Unfortunately, neither you, Bishop Richard Malone, nor any other Maine Catholic Church official has notified police, school, or town officials about Father Audibert's background and presence in Falmouth.

As you know, three years ago Vatican officials assigned Father Audibert to a "life of prayer and penance" for sexually abusing a minor. Bishop Malone has steadfastly refused to release information about other abuse claims that may have been filed against Father Audibert. However, we do know that a local television station received a signed letter from a family member of another alleged sex abuse victim of Father Audibert.

The letter states in part, "Years of abuse (by Audibert) drove my brother to slit his wrist and then hang himself." A copy of this letter was forwarded to Bishop Malone.

Msgr. Ford, we are writing to you with a great deal of skepticism. At the present time, you are a co-defendant in a civil lawsuit in which it is alleged that you and three other current and former high ranking diocese officials covered up child sex abuse allegations against a former Maine priest (Rev. Raymond Melville) who sexually abused children. Further, it is alleged that more children were abused in the ensuing years because of your negligence.

We urgently need your help to protect children and young people by informing the Falmouth community that a priest child abuser is living in their midst. Law enforcement officials agree that the first line of defense in protecting children from sexual predators is “identification and notification;” i.e., who the offender is, and where the offender is living.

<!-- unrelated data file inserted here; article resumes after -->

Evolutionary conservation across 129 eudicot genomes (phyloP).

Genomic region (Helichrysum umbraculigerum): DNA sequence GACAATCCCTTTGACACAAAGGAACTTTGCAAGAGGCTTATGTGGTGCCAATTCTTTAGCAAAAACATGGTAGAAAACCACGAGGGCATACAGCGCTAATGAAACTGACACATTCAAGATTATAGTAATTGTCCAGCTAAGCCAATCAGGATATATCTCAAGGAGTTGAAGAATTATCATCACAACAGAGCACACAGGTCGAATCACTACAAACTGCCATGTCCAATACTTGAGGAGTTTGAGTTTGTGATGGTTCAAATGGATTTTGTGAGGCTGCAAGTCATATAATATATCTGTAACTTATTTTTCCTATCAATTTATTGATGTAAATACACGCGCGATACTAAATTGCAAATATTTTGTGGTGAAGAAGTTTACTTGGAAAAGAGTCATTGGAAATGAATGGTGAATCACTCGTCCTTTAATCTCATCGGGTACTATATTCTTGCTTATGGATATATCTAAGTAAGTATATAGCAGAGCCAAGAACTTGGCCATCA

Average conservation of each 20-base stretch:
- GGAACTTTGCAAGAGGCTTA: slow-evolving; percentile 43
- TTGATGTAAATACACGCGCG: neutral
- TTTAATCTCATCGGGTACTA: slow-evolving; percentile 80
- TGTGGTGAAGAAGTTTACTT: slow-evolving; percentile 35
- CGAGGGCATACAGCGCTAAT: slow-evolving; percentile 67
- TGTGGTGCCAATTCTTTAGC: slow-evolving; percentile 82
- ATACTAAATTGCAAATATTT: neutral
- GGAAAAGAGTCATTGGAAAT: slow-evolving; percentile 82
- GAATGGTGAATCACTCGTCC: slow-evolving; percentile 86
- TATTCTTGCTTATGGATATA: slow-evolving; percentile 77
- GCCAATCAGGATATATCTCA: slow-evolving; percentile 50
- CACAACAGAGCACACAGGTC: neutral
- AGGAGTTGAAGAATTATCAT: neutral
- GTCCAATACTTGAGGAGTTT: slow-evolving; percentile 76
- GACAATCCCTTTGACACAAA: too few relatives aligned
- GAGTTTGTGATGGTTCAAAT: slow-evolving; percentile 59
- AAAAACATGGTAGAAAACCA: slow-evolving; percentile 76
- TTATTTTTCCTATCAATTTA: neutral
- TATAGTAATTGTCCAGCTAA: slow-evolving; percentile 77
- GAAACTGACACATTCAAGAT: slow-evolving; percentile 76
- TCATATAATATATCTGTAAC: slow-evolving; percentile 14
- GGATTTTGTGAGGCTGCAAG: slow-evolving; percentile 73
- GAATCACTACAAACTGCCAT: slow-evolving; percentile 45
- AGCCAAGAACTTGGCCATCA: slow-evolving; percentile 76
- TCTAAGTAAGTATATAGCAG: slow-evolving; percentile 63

Here's what you can do:

-- We want you to publish information about Father Audibert in your weekly parish bulletin, including news articles, a photo and Father Audibert's whereabouts.

-- We want you to post information about Father Audibert on your parish's bulletin board.

-- We want you to send letters to each and every parishioner with information about Father Audibert.

-- We want you to urge Bishop Malone to post information about Father Audibert and all other publicly accused priest sex offenders on the diocese web site.

-- We want you to provide a copy of this letter to members of the Holy Martyrs' parish council and parish staff.

Maine's Catholic parishes are mandated to participate in the diocese's Protecting God’s Children Program. What parent would not want to know that the man living next door has a history of abusing children?

Awareness and vigilance are the best defense.

We are available to assist you in any way possible.

Paul Kendrick, 838 1319
Michael Sweatt, 831 3791

Tuesday, September 1, 2009



It is not uncommon for middle-aged Catholics to get together and share war-stories about their experiences in Catholic schools. Many recall the physical punishments meted out by the seemingly always-angry nuns with a mixture of emotions. Some can laugh at it and others remain turned off by what we now realistically label as abuse.

The most sinister and harmful abuse by the nuns has not been bantered about by the alumni of Catholic schools. For the most part it has remained deeply buried beneath a thick cover of shame, fear, disgust and even guilt. The mainstream lay people and society in general remained unaware of this deeper and more disgusting level of abuse until very recently when courageous survivors have broken through the walls of fear and revealed not only sadistic physical abuse that went far beyond the boundaries of discipline, but debilitating sexual abuse.